Song: Short, loud burstsFootnote 3 with lower note at end of each: "zeeger, zeeger, zeeger." It is heard in late afternoon and evening from late July to October.
Range: Louisiana to Florida, north to Nebraska, Minnesota, southern Ontario and Massachusetts.
Tibicen Robinsonianus Davis.
Adults: Head 12.5-13.5 mm wide; front wings less strongly angled. Are hard to distinguish from both T. linnei and T. canicularis; sometimes the only distinguishing feature to separate it from the latter is the position of the marginal crossvein, which is centrally located in canicularis but more basally positioned in linnei and robinsonianus.
Song: Also intermediate, being a longer buzz than in linnei but divided into segments: "a long-drawn-out slow zape, zape, zape continued for from one to two minutesFootnote 4". It is heard from July to September, the same time period as the Dog-day Cicada, but usually sings late in the afternoon until dusk, as does T. linnei.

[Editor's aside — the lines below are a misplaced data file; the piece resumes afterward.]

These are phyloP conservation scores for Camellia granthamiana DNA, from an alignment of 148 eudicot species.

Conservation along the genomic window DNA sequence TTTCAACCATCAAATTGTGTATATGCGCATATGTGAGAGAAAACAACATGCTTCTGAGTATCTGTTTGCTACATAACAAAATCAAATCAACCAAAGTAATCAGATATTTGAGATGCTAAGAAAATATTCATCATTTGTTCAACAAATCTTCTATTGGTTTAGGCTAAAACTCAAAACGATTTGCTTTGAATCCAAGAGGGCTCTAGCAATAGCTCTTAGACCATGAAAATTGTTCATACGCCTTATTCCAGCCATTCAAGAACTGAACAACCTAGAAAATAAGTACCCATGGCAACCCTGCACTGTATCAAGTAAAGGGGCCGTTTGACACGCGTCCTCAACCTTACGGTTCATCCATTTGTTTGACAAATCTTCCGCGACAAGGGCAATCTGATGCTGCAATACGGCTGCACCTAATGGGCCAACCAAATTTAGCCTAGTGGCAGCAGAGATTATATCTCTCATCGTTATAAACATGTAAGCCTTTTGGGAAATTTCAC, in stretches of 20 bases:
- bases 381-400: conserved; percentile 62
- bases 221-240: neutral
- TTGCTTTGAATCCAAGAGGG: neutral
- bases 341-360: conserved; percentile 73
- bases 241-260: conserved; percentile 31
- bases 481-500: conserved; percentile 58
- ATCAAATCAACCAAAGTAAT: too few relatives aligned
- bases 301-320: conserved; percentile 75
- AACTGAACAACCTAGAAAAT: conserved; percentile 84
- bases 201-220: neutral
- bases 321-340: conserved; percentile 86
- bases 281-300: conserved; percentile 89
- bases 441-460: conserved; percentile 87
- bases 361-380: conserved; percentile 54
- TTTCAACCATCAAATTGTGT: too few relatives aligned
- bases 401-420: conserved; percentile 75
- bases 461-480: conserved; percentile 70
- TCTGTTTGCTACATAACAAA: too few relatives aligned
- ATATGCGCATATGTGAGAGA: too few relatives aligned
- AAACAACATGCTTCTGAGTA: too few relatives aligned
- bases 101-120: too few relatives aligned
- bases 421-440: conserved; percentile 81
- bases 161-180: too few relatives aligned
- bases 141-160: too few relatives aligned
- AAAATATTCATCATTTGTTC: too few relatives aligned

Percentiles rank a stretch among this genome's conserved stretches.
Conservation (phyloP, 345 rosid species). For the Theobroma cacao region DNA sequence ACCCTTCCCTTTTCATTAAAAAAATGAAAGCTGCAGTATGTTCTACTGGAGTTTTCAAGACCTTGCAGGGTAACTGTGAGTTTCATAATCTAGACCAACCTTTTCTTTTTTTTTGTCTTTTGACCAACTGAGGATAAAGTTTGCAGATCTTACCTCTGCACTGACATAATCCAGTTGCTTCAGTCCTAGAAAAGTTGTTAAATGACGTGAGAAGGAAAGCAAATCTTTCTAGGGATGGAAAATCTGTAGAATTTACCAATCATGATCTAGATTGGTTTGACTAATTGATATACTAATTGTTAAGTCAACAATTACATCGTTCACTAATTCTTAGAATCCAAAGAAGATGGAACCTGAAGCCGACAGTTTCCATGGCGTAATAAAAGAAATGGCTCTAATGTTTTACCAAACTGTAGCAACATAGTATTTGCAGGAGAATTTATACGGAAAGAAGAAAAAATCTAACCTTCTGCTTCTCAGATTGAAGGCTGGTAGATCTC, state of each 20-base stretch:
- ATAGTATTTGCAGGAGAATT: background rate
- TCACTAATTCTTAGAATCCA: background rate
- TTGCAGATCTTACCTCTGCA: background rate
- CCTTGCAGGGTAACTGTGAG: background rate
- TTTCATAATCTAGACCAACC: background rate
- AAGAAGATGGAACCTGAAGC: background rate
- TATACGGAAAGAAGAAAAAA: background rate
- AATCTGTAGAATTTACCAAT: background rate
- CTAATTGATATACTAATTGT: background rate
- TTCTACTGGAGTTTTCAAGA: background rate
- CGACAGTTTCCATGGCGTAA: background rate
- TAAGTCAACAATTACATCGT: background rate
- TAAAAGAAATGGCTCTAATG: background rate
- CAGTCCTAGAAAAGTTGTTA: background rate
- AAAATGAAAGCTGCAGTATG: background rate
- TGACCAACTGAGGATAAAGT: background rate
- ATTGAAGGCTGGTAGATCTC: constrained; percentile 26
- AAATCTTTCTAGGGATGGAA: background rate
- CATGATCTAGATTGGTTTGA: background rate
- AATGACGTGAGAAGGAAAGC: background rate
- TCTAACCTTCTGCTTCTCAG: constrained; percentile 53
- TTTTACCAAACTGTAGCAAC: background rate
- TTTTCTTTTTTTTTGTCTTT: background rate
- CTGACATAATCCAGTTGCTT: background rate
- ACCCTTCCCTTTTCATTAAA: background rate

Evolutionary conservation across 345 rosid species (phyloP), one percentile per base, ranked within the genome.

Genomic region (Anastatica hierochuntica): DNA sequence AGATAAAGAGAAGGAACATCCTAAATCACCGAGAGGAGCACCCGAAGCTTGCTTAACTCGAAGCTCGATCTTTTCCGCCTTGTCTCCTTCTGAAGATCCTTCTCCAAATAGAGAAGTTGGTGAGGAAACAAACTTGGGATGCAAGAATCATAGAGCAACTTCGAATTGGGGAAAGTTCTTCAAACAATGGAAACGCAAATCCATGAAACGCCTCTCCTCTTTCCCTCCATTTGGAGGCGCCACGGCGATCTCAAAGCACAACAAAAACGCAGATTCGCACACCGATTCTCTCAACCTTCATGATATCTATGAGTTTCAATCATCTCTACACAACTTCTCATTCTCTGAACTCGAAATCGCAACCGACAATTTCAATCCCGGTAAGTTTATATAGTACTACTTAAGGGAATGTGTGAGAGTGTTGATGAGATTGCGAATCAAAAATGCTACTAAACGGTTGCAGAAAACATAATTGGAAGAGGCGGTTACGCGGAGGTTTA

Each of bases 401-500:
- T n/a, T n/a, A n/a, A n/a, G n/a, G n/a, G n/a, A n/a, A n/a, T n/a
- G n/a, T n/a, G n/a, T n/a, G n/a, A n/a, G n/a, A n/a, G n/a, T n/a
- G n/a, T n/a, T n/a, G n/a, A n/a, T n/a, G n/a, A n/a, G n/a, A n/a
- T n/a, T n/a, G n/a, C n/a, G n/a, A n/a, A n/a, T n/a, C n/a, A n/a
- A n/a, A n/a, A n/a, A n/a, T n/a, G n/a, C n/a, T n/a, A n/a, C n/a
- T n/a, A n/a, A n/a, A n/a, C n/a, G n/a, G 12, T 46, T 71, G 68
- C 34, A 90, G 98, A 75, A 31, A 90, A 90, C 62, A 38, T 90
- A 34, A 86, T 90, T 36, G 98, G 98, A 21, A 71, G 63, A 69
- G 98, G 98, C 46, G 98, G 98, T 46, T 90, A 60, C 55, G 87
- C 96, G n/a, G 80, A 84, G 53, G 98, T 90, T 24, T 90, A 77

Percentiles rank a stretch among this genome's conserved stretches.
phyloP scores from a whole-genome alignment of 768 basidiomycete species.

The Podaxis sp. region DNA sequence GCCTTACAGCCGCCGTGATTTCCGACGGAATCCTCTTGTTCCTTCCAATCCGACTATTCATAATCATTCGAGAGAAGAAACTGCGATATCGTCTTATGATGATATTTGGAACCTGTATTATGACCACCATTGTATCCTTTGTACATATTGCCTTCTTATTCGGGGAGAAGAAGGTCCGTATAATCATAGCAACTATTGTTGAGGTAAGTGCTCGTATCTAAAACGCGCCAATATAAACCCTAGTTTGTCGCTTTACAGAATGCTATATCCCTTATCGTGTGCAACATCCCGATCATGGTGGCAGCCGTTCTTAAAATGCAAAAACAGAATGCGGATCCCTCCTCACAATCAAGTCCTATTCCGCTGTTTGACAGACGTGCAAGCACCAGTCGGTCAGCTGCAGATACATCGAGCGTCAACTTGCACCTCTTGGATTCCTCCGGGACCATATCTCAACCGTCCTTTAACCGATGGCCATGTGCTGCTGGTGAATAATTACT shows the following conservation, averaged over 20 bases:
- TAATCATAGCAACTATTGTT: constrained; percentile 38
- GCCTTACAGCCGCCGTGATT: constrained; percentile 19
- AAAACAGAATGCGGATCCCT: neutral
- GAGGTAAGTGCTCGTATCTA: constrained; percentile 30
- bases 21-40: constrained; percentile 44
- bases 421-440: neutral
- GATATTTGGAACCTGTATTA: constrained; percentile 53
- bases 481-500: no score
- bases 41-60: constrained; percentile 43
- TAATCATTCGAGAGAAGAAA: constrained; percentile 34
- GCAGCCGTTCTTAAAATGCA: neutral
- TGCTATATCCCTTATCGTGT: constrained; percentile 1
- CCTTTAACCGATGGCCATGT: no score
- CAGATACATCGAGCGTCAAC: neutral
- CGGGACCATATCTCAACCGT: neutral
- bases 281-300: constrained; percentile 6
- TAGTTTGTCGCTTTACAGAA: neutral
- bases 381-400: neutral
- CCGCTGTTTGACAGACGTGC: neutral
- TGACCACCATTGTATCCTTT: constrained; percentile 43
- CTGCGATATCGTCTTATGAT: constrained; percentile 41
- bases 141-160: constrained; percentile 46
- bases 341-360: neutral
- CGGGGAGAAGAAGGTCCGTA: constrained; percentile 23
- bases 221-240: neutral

Range: Hardwood forests of eastern North America, from Louisiana to Florida, north to Minnesota and Maine. In Canada restricted to oak-hickory and beech-maple woods of southern Ontario, from Belleville west to Sarnia; common around Niagara Falls and Chatham. This northern form occurs only where the ranges of T. linnei and T. canicularis overlap, and thus appears to be a hybrid, linnei × canicularis. Whether it is a self-perpetuating species is not known.
Tibicen Pruinosus (Say), (?=T. Latifasciatus Davis, Cicada Winnemanna Davis), Silverbelly